1. Granted that Machiavelli’s own historical context is remote, how far does his pattern of contrasts between political ideals and concrete realities apply today?
I think a lot of what he said is the reality of today, including the concept of the difference of morality between public and private purposes. The US has a history of using excessive means to destabilize international political figures who do not match the US interests, or possibly even choose a new leader of a nation by supporting an opposing figure through financial or military assistance. Whether or not modern political actions are being implemented with Machiavelli, it is doubtful, I would guess that many of his ideas were already common practice and he only outlined it. This sort of obviousness makes me wonder if there was an ironic tone in his writing, maybe he was merely stating how it could be with no absolute intention for it becoming that way. The Prince was even banned by the Catholic church, which asserted it was going against god, which is funny because the book outlined the Catholic church’s personality pretty well. In today’s world, the powers of a nation are often spread over many individuals, which the people trust will make the right decisions for the good of the nation. Not being in politics myself, I wonder what it is actually like for politicians, how they decide what is right and what is wrong for society, and how would they determine what wrong can justify a right. Machiavelli was a advocate for putting the people first even if that meant acting in a corrupt manner and making decisions which would not have the popular support of the people, not thinking about morality, but how it would improve the nation. I don’t think his work necessarily applies today, but I do believe some of the attributes he described a Prince would need can be found in modern and ancient contexts.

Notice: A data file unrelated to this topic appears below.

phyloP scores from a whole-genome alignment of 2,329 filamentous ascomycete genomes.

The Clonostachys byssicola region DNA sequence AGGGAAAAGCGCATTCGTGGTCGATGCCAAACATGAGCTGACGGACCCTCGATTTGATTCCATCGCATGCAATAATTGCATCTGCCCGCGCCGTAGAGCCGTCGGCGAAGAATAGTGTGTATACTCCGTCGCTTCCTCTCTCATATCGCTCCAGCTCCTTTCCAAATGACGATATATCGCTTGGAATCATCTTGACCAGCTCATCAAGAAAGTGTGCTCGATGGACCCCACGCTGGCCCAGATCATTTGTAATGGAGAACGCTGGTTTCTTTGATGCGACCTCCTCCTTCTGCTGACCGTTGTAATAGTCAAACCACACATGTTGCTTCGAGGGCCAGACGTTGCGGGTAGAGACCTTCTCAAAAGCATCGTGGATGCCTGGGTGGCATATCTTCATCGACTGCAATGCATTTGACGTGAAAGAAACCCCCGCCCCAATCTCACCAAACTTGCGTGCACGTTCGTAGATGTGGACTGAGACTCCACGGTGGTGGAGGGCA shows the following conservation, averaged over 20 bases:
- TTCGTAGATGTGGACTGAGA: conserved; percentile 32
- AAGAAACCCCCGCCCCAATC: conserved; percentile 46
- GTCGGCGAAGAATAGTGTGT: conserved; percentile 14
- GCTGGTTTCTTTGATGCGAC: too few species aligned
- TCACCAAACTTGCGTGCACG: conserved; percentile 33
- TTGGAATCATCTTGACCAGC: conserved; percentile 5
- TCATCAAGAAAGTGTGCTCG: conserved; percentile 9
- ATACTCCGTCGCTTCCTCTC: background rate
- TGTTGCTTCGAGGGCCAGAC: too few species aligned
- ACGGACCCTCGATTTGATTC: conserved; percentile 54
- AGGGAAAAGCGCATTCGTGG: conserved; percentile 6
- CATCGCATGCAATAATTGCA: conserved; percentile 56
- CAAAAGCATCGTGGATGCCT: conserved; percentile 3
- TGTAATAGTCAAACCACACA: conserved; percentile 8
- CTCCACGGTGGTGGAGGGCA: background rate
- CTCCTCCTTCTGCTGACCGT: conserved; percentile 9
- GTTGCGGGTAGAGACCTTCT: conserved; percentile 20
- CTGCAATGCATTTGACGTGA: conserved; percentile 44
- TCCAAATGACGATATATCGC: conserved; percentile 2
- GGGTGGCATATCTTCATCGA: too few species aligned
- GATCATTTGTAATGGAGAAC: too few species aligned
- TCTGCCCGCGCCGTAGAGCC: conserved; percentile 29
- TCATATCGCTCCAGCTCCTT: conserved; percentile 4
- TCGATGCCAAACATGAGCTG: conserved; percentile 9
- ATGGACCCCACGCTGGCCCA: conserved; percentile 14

2. Sister Juana de la Cruz cuts off her hair to force herself to learn more quickly, although she knows that among young women, “the natural adornment of one’s hair is held in such high esteem.’ Finally, she enters the convent (where woman had their heads shorn). What other works have you read that emphasize the importance of a woman’s hair? Why does it seem to have so much symbolic value in such a range of cultures and times?
Hair represents many thing in cultures around the world, in Sister Juana de la Cruz case, she felt she would only deserve to keep her hair if she had the knowledge to deserve it. Therefore, she only got to keep it as long as she learned, and cut it off if she failed to learn. She believed, hair represented beauty, but beauty is less important than the beauty of knowledge. An example of other cultures would be the mythological story of Medusa, who had a head of snakes instead of hair, representing wickedness instead of beauty. The bible invokes the power of hair through the character Samson, who loses his power when it is cut off. In modern society, the female hair is thought of as a beauty characteristic, but what is interesting, is with current battles against breast cancer, females will cut their own hair in support and respect for those who lost their hair during cancer treatment. Hair symbolizes beauty, but when it’s removed it can symbolize strength and the idea that beauty is not superficial.
3. Bear in mind that the Aztec warrior’s highest duty is to bring home live captives for sacrifice. Give the Song for Admonishing a careful reading and decide–without researching the entire Cantares Mexicanos–what possible meaning might be assigned to the figurative terms “flower’ and “song.’
Well, the line “Sacred flowers of the dawn are blooming in the rainy place of flowers,’ makes me think the flowers are those who are about to be sacrificed, and the rainy place could represent the place were blood flows and the flowers bloom in the eyes of the gods. Furthermore, the line “giving a gift of flower brilliance to the eagle-jaguar princes,’ represents to me that the flowers are representing life and a gift through sacrifice to the god princes. The term song, seems to represent the screams of those sacrificed flowers, and the chanting of war cries of those who captured the flowers. I think this song could be viewed in a number of ways, but being that war was the main focus of the culture, I would assume war is what they saw as beautiful, thus describe it in a beautifully poetic way.
Wow, your medusa example is awesome… I was having a difficult time trying to think of more examples. This really brings about a whole other aspect.